A freelancing gig bites the dust.

A brief email just informed me that my next piece for ShelterPop would also be my last, running next Sunday. ShelterPop is being merged into StyList.  I had been expecting it,  in a superficial, sound bite, let's rile the populace, multiple hit media world, but it does not make the abrupt change or the serial killing of real-information writing fro real pay any easier to swallow.

This merge follows the bloodbath earlier in the year when The Huffington Post acquired AOL and hundreds of employees and freelancers lost their jobs. Over the last eighteen months I have seen two of my - excellent - editors move on to other things, ahead of the changes, and perhaps I should have bailed, then. An email to that current, wage-delivering, idea-engaging editor, just bounced right back. A little googling revealed that she left abruptly, too.

Perhaps I can resuscitate the gardeners' Q and A somewhere else.

On the other hand, a book contract I have been waiting is being drafted, and perhaps I need the head space. More about that, later.

What next on the roof farm?

Ahead of Irene, I cut down all the tomatoes and took out the cucumbers. With words like "dire! unprecedented! lethal!" being bandied about by meteorologists, and the prospect of 80mph winds, I didn't want to leave the pots on the roof in their top-heavy state. So, once that eggplant up there is ready, and the remaining peppers picked, that's it. Over. Fat lady has sung.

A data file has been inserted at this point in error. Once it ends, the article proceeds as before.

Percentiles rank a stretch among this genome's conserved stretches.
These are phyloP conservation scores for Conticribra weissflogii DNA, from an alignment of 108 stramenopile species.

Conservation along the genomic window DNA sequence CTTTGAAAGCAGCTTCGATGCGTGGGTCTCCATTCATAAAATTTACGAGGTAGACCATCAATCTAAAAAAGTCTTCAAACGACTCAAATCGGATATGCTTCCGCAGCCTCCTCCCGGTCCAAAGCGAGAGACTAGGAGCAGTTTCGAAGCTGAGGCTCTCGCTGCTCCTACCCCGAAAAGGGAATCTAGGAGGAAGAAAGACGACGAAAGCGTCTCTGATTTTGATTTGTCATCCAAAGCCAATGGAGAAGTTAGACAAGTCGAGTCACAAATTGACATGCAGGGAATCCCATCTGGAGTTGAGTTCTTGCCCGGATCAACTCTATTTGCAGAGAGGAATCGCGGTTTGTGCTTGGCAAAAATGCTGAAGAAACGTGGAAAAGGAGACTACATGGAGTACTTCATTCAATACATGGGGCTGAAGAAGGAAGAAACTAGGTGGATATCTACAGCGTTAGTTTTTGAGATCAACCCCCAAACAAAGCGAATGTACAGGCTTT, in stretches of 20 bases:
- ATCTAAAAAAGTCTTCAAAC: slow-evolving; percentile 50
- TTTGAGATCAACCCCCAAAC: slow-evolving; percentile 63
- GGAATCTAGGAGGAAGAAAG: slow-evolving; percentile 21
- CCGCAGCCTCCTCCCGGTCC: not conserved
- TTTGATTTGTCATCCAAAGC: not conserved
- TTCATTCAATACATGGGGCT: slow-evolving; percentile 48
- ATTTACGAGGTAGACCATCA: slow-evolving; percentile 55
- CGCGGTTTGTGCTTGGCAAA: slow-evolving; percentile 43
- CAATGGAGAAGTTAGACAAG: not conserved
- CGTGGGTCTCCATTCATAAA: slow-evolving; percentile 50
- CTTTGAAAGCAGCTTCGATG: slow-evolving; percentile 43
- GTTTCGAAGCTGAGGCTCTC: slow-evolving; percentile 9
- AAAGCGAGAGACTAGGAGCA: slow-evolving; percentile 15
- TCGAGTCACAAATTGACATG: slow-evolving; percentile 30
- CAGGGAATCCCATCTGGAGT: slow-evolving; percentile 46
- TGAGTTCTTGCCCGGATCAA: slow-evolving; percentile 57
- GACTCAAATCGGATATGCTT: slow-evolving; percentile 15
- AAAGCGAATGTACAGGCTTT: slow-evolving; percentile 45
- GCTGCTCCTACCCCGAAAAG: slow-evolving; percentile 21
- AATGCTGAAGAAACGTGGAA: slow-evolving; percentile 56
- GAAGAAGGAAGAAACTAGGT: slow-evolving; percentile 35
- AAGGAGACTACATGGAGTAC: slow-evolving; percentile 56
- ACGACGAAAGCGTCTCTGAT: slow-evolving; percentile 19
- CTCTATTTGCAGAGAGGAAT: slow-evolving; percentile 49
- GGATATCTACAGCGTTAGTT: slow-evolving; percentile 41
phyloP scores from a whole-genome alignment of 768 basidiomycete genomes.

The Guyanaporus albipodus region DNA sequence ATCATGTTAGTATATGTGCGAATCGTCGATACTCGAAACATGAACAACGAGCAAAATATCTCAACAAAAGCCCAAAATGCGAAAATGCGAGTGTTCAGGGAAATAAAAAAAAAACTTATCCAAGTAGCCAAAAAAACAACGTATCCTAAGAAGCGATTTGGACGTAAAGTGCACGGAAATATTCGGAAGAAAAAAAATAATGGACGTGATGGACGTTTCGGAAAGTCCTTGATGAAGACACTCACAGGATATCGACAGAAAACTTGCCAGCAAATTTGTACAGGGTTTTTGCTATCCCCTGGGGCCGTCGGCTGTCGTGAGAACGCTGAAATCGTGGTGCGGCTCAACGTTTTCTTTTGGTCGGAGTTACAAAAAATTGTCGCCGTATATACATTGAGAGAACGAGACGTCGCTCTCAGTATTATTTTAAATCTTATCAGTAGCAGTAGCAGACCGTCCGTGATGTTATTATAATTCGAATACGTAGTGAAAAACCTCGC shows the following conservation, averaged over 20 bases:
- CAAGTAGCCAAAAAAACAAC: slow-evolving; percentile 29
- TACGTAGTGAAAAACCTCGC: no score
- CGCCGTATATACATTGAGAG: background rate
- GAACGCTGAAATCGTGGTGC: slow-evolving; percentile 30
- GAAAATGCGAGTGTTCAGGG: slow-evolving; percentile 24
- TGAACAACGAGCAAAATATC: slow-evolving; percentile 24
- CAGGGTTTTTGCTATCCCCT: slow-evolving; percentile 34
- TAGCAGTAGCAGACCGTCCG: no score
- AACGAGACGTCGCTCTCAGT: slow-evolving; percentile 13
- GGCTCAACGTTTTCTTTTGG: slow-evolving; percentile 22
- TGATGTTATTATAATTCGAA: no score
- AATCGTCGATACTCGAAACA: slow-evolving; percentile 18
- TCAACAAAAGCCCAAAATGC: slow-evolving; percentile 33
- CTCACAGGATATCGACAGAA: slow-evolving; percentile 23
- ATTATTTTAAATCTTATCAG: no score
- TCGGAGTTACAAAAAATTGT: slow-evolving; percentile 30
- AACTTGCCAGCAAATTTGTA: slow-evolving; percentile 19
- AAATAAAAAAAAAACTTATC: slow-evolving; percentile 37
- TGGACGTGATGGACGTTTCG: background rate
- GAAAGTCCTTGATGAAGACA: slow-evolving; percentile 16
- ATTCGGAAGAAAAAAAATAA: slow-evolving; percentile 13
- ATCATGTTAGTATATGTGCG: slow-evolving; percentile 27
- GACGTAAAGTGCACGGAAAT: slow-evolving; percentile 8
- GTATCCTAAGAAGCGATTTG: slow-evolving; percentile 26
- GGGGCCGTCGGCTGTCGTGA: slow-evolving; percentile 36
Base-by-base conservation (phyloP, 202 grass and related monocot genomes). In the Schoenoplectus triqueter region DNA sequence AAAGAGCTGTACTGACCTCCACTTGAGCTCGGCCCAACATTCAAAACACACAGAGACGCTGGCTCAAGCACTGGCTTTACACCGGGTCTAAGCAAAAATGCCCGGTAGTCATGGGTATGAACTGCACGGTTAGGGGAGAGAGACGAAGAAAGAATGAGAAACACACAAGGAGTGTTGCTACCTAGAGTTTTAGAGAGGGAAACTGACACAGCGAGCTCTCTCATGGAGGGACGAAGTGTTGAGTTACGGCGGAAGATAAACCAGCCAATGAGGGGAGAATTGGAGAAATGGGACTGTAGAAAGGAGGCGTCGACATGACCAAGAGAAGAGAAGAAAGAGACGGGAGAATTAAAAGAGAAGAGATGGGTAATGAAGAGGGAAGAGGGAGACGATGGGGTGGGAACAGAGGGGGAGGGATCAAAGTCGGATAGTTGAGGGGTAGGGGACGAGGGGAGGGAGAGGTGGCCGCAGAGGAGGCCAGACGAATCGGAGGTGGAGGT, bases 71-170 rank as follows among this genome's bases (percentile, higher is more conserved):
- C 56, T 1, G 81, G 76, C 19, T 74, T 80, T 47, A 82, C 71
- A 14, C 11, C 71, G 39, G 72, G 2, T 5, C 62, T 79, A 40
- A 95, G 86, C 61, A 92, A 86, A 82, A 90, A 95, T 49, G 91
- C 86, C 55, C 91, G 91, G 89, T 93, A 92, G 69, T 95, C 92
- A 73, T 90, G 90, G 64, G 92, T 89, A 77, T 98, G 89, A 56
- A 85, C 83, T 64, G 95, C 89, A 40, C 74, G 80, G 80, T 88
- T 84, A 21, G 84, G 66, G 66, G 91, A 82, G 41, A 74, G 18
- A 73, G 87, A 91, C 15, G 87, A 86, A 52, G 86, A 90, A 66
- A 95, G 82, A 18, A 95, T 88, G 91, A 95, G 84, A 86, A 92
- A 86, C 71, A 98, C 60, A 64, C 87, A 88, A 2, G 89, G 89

How can that be? Last September the little roof farm was winning blue ribbons. (That harvest festival will not be repeated. It seem it was a one off stunt, and not worth the bother again for the organizers. A pity - it was a great way to get to know other growers in the area. The food was good. It was  f  u   n.)

Now look at it. Scrappy and ratty. I must plant something. Leaves, of course. But what else? From seed? The microgreens, yes. But what about pretty kale? Spinach?

Last nights' ragged sunset. We still have time. 

Sunday, August 28, 2011

Post mortem, terrace

Well, she blew by. We were up on the roof somewhere in the wee hours, maybe sometime after 3, as something was rolling around and I thought a satellite dish had worked itself loose. A gust must have blown whatever it was off before I got up there with a flashlight. I found nothing. 

Now, dry air, tugging wind, a collapsed New Dawn rose, but otherwise it is all over. We have a bathful of clean water. Maybe I'll snorkel in it.

We will go out and have a look. Good mushroom weather.

Waiting for Irene

Here are some pictures of the neighbourhood from yesterday evening. Waiting for Irene.

Saturday evening, Court Street. The difference between men and women before a hurricane. The barbershop is deserted, the barbers are sleeping.